Selin in The Conversation on U.S. Exit From Paris Accord

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Henrik Selin, Director of Curricular Innovation and Initiatives and Associate Professor of International Relations at the Frederick S. Pardee School of Global Studies at Boston University, published a recent Op-Ed examining how President Donald Trump’s decision to withdraw the United States from the Paris Climate Agreement cedes hard-won U.S. international leadership, and paves the way for Europe and China to fill the leadership vacuum. 

Selin’s Op-Ed, entitled “Trump’s Exit of Paris Climate Accord Strengthens China and Europe,” was published by The Conversation on June 4, 2017.

From the text of the Op-Ed:

President Trump’s much-anticipated decision to exit the Paris Agreement on climate change strikes another blow against the current multilateral international order by his administration and reinforces its America First stance toward the world.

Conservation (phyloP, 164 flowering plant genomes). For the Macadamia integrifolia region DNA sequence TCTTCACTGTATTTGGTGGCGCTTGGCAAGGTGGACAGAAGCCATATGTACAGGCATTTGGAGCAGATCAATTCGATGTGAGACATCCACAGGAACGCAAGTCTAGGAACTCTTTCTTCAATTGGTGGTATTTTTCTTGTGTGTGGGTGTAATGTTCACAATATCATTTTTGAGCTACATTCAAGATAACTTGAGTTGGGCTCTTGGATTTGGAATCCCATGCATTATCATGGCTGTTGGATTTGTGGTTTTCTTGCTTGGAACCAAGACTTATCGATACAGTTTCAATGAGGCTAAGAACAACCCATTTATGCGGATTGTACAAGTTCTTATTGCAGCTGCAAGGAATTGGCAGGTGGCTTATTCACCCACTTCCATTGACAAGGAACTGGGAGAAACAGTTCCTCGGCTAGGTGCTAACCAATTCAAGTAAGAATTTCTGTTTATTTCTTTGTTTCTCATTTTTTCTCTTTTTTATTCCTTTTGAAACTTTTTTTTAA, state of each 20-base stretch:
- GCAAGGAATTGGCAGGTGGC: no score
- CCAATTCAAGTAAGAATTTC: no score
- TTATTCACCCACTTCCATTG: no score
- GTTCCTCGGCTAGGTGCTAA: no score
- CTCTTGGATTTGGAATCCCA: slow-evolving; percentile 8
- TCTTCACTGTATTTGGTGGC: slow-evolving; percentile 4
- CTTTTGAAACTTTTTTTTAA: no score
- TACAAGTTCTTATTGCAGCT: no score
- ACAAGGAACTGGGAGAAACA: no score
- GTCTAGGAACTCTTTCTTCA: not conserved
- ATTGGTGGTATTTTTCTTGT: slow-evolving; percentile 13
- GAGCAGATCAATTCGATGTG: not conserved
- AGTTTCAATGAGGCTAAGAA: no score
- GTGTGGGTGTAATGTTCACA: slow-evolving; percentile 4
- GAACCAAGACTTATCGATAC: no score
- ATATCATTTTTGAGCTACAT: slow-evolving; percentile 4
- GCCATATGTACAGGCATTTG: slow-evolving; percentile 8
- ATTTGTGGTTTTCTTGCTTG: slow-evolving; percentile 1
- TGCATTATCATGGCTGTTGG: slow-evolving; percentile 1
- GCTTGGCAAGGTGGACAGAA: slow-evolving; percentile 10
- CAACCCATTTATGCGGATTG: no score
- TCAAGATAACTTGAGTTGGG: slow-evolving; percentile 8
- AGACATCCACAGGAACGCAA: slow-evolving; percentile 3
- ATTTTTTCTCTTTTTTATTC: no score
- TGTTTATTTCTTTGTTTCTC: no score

Trump declared his administration’s intent to stop honoring and cease all implementation of the nonbinding parts of the Paris Agreement. This includes the goals and actions to reduce emissions outlined in the U.S. Nationally Determined Contribution (NDC) as well as any further contributions to the Green Climate Fund, which provides money to poor countries to lower emissions and adapt to the effects of climate change.

With this action, which goes against the positions of almost all other countries in the world, President Trump officially, and entirely voluntarily, ceded hard-won U.S. international leadership. Already, China and the EU are showing signs they are willing to fill the leadership vacuum.

Henrik Selin conducts research and teaches classes on global and regional politics and policy making on environment and sustainable development. His most recent book is EU and Environmental Governance, by Routledge Press, and is also the author of Global Governance of Hazardous Chemicals: Challenges of Multilevel Management by MIT Press.